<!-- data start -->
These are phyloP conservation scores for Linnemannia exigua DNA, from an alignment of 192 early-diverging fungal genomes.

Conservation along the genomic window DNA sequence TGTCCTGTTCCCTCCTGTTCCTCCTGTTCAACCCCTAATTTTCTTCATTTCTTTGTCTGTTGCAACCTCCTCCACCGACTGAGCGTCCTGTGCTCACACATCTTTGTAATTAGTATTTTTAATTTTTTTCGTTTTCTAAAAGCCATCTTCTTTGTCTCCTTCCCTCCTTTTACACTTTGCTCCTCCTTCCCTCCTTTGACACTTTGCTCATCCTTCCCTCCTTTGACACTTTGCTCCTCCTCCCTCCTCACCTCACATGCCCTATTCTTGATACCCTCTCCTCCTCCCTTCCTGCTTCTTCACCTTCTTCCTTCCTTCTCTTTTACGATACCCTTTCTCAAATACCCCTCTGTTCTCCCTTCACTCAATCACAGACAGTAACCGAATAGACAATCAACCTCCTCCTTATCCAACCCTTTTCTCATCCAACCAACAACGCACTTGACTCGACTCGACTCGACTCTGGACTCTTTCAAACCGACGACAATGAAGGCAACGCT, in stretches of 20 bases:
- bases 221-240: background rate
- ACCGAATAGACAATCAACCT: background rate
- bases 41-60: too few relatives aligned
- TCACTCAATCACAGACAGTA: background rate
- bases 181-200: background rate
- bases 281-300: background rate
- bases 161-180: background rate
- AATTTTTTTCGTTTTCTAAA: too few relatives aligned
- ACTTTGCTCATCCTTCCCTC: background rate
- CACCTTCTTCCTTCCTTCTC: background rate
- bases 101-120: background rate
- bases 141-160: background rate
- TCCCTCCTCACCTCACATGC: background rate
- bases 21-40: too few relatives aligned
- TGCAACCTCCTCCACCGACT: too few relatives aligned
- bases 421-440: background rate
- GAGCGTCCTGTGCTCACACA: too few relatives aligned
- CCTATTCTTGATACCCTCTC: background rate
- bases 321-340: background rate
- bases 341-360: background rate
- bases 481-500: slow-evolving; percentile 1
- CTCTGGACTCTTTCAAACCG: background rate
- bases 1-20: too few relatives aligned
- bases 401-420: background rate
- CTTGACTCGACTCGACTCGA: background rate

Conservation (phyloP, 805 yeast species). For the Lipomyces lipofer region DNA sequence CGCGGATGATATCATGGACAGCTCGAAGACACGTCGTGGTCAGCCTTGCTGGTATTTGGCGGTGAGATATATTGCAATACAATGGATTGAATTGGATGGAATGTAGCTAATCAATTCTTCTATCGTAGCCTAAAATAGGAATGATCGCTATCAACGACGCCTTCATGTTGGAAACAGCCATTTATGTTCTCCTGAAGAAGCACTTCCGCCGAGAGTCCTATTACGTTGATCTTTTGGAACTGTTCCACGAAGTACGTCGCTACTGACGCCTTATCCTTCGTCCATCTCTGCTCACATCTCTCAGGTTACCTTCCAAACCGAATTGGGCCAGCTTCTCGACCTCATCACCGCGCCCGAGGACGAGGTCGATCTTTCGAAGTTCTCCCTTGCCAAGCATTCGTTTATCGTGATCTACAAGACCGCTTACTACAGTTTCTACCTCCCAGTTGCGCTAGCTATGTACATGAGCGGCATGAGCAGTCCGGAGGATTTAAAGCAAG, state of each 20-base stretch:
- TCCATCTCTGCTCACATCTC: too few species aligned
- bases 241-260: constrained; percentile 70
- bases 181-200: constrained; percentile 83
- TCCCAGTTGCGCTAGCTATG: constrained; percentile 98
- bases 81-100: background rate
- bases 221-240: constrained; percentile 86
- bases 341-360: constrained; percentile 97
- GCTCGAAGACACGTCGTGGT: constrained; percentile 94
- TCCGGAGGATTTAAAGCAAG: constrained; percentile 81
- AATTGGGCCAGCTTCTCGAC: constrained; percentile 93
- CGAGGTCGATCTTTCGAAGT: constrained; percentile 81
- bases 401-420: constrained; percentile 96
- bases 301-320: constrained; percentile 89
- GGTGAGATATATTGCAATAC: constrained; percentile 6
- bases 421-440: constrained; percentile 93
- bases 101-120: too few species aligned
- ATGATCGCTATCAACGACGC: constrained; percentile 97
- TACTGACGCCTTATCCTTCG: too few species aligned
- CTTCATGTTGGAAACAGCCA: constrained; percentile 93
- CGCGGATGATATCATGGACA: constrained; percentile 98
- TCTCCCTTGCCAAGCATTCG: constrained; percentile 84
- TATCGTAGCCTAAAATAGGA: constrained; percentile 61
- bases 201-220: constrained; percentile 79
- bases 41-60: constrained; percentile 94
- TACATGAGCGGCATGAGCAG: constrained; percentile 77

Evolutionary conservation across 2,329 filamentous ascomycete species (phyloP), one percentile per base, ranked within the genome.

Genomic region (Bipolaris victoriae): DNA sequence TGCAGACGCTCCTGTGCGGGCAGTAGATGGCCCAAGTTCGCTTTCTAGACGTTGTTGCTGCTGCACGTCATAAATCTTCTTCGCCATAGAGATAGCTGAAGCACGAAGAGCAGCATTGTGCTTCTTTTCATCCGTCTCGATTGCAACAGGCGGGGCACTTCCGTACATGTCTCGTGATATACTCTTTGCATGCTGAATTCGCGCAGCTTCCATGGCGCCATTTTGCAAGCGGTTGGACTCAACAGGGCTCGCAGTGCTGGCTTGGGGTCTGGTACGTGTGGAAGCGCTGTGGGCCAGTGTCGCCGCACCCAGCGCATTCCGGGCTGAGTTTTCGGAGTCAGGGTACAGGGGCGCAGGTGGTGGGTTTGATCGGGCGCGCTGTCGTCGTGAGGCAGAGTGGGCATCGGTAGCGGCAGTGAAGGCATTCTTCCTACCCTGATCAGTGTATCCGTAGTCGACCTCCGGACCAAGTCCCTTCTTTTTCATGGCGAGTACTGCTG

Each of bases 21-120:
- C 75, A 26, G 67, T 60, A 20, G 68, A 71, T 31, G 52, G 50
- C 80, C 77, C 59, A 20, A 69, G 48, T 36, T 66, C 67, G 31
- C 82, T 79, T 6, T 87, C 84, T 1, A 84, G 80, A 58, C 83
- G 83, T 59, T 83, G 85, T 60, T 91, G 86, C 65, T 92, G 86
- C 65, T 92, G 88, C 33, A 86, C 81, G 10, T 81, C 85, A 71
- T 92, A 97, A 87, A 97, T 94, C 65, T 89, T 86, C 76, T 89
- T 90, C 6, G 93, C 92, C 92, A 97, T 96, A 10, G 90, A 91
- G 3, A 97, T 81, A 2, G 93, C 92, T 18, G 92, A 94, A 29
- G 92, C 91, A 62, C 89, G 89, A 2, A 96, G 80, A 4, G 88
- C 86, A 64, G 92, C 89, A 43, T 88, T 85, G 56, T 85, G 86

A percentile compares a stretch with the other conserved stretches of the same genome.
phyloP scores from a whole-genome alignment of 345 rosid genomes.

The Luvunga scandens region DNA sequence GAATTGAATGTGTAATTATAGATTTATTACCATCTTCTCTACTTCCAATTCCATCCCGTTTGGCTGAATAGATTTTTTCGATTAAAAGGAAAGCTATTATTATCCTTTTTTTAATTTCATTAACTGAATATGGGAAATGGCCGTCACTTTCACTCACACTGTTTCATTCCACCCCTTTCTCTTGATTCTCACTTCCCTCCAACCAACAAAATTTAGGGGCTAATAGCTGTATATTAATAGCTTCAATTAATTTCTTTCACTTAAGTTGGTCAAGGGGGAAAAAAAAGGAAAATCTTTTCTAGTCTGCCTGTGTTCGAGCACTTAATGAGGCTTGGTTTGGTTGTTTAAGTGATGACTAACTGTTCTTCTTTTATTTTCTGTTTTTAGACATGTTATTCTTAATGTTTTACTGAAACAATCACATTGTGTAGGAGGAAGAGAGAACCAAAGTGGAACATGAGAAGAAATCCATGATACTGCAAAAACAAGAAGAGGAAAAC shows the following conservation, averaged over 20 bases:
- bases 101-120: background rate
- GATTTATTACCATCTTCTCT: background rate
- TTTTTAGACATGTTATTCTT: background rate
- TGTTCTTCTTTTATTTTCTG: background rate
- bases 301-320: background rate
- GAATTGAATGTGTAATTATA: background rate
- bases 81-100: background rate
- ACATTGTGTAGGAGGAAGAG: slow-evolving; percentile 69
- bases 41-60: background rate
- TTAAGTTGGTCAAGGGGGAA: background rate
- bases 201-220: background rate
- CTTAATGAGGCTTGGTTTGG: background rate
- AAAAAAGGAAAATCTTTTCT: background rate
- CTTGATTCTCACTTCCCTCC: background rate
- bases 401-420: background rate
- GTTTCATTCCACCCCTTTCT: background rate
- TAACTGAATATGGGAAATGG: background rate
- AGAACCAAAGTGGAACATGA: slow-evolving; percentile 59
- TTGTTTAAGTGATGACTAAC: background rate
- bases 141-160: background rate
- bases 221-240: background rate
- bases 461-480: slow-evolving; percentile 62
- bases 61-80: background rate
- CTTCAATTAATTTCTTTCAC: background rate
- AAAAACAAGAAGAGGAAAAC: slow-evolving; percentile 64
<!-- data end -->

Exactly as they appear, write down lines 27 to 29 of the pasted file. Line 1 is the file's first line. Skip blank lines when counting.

- CTTGACTCGACTCGACTCGA: background rate

Conservation (phyloP, 805 yeast species). For the Lipomyces lipofer region DNA sequence CGCGGATGATATCATGGACAGCTCGAAGACACGTCGTGGTCAGCCTTGCTGGTATTTGGCGGTGAGATATATTGCAATACAATGGATTGAATTGGATGGAATGTAGCTAATCAATTCTTCTATCGTAGCCTAAAATAGGAATGATCGCTATCAACGACGCCTTCATGTTGGAAACAGCCATTTATGTTCTCCTGAAGAAGCACTTCCGCCGAGAGTCCTATTACGTTGATCTTTTGGAACTGTTCCACGAAGTACGTCGCTACTGACGCCTTATCCTTCGTCCATCTCTGCTCACATCTCTCAGGTTACCTTCCAAACCGAATTGGGCCAGCTTCTCGACCTCATCACCGCGCCCGAGGACGAGGTCGATCTTTCGAAGTTCTCCCTTGCCAAGCATTCGTTTATCGTGATCTACAAGACCGCTTACTACAGTTTCTACCTCCCAGTTGCGCTAGCTATGTACATGAGCGGCATGAGCAGTCCGGAGGATTTAAAGCAAG, state of each 20-base stretch:
- TCCATCTCTGCTCACATCTC: too few species aligned